FREIGHT TRAFFIC.
The earnings derived from the freight traffic for the year
Deductshow an increase of 81,535,487 19, the figures being *$14 083 - Loss on Georgia RS. lease. $124,695 02

l^imolfX'T

.

291

OCTOBKR

THE CHRONICLE.

1893.]

8,

TABLE

No.

696

II.

PROFIT AND LOS8 ACCX>OHT JUNE

30. 1893.

Creditt.

Debltt.

Balance to orcdit nf thl» aoooiint Juno 30, 1801
lotorMt reooivpd ou liomls in HluklDK Pund

Difference bet wwn imrcliiiw

year Oold Knur

|)t>r <'iMit

vrtliio

of 17

IliiudH iinil

UulWcd

«S0,934 OU Ten per oent Premium on 228 bond*
33,120 00
radeemed for Sinking Fund Aooonnt .
Tan per cent Prauilum on 1 alz per cent
3,330 00
Collateral Trust Bond redeemed

933.800 00

.

Fifty-

par vuluR of anme.

nil salo of 7 Deontur Lund ImproveiueuC A
Furnaco Coiiipimy Boudfl
To ralBr .^31 oiiforly AiUustment Bonds to par value..
DlffiT«iico between actualooetof oon»tructlng NaahvUlo
Klort\nco * BheHleld Railway and bonds received
Credits from varleua aouroe*

10000
933.900 00
3.932 81

Proniiuui

I

700 00 Dltoounton Five per cent Trunt nonds sold
ll,7aS 00 Dlaoount on IftO Natb. Flor. ASbeflleld By. Bond*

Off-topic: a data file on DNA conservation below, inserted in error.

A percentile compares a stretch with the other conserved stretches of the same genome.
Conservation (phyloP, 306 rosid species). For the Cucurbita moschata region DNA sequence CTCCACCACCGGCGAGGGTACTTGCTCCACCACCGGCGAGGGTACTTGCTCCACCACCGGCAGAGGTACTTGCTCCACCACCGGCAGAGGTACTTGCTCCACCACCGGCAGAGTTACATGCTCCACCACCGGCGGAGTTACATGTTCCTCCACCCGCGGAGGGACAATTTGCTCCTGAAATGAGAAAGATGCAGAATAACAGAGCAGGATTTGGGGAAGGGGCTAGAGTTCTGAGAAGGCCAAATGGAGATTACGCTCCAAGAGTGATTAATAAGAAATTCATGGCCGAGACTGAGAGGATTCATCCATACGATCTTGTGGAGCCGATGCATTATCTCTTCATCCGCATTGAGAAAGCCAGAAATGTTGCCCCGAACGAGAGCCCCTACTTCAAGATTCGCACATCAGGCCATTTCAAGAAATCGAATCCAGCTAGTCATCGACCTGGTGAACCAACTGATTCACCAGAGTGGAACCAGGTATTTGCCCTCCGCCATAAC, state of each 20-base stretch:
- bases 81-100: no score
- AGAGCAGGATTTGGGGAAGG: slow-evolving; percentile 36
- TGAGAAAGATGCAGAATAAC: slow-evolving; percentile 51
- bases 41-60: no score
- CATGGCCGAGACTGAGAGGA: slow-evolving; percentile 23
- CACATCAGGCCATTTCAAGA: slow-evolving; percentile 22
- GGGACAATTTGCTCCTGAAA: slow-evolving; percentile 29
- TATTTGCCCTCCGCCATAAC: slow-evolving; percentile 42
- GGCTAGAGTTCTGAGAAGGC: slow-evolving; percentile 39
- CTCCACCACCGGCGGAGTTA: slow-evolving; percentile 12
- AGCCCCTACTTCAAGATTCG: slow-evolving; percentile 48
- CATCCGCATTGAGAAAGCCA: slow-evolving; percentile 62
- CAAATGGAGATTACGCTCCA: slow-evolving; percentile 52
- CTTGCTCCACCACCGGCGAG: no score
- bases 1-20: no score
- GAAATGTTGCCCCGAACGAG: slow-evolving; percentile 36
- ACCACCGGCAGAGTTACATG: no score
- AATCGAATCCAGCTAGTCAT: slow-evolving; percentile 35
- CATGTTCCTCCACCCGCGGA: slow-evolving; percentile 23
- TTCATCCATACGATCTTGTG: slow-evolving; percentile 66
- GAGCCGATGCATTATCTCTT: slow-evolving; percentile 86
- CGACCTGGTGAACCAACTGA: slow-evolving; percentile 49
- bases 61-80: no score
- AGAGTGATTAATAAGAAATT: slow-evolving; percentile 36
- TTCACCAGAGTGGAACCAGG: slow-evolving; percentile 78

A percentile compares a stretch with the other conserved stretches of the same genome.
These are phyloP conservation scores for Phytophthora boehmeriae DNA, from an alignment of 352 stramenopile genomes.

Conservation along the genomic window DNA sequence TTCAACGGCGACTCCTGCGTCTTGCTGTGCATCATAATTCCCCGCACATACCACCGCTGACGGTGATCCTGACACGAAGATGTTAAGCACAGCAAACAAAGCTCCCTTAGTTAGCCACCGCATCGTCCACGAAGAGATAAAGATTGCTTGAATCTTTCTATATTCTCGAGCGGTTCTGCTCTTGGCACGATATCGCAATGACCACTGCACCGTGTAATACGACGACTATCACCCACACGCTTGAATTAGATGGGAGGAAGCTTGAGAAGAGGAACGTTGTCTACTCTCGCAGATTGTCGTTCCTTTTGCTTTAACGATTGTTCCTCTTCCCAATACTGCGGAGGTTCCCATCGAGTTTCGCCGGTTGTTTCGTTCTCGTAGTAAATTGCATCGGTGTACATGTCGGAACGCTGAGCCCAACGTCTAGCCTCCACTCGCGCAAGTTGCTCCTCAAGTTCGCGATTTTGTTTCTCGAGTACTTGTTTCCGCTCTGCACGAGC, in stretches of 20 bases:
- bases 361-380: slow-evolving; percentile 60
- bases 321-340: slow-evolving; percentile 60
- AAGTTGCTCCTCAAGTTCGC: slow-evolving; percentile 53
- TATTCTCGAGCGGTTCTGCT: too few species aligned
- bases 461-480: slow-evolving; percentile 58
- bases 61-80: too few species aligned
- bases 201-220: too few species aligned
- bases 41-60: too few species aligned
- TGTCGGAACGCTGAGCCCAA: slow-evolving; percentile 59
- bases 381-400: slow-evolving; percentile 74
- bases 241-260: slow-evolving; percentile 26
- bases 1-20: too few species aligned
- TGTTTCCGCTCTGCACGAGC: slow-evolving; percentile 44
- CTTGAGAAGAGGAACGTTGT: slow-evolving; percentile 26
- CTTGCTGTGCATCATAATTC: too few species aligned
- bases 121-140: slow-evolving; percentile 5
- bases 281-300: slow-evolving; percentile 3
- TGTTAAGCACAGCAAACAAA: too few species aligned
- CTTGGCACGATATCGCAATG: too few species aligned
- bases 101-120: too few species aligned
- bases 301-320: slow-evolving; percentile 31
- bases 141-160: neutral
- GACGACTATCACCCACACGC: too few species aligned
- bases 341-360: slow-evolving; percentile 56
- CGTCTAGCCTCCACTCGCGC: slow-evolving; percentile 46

44,483 94
160 78

lOld.
UlSereiiou belwt^en actual oo«t of conatrnctloB BlriiiliiKbotn Mineral Kallroad and liondH received
Hiklance to credit of tbli aooount Juno 30, 1892..

)

9134,3&3 78

9184,3SC 78

TABLE No. III.
GENERAL BALANCE SHEET JUNE

80,

1893.

ASSETS.
Road

llxturc!)

LlABtLITlES.

COST OP ROAD AND EQOIPMENT.

Dr.

CAPITAL STOCK.

and vmiipmcut
$102,465,253 47
under con528,152 87

Cai'ital Stock Liabilitv.

Originalstook and subsequent dividends
9103,993,406 34
unissued
$84,007 40
757.338 71 Scrip l«8ued on stock dlvB... 12,872 60

Cost of Road and Bqulp't to Juno 30. 1892
Real estate, quarry and timber lands

96,880 00

INVESTMENTS.
Bonds Owned—
Ten-forty AdIuMmcnt Bondu
Sloes Iron A Steel Co. First Mortgage.
Eurekit Company First MortKaKe .....
Unthrle Rnliro id Klr>it Mt^.
Elkton
Fensacuhi A All. KK. Land Oniut Bds.
..<;

Lou.ANash. ami

Jlob.

Tot»l capital stofk and stock liablUty

$631,000 00

Unlllcrt 50-jcar 4 ji. o. (Join Mortgage.
I,ou. C'ln. A I-ex. Rway. Goo. Mort....

& Mont Tr.Decd

SoutliPin Iron Co. First .Mort Kate
So. A Ko. Ala. RR. 5 p. e. Cons. Mort..
So. & No. Ala. KR First .Mort. Sterling
Fensaeola A Atlantic RR. First Mort.

Sundry Railroad and other bonds

.W.OOOOO

General Mortgage Bonds

44,193 25
20.000 00
25,000 00
906,000 00
267,000 00
25,000 00
154,000 00
18.142 59
33.887 50
212,707 36

$11,488,000 00

Mem.Clarksv.A LouUv.RR.lst M.Bonds

2.015,6ti0

Memphis A Ohio RR. 1st Mort. Bonds..
NewOr. Mobllc&Tex. Div. 1st .W. Bonds
New Or. Mobile A Tox. Div. 2il yi. Bonds

3,500.000
5,000,000
1,000,000
2,970.000

Pensacola A Atlantic RK. Ist M. Bonds
Pensacola Division 1st Mort. Bonds. ...
Cecilia

$806,709 87
57,601 77

Nasbv. Florpnc«4fe.8lMiffleld R'y Stock.
BlrmluKbiim Mineral Railroad Stock.
Elkton A Guthrie Railroad Stock
Mobile A Monldonicry Railway Stock.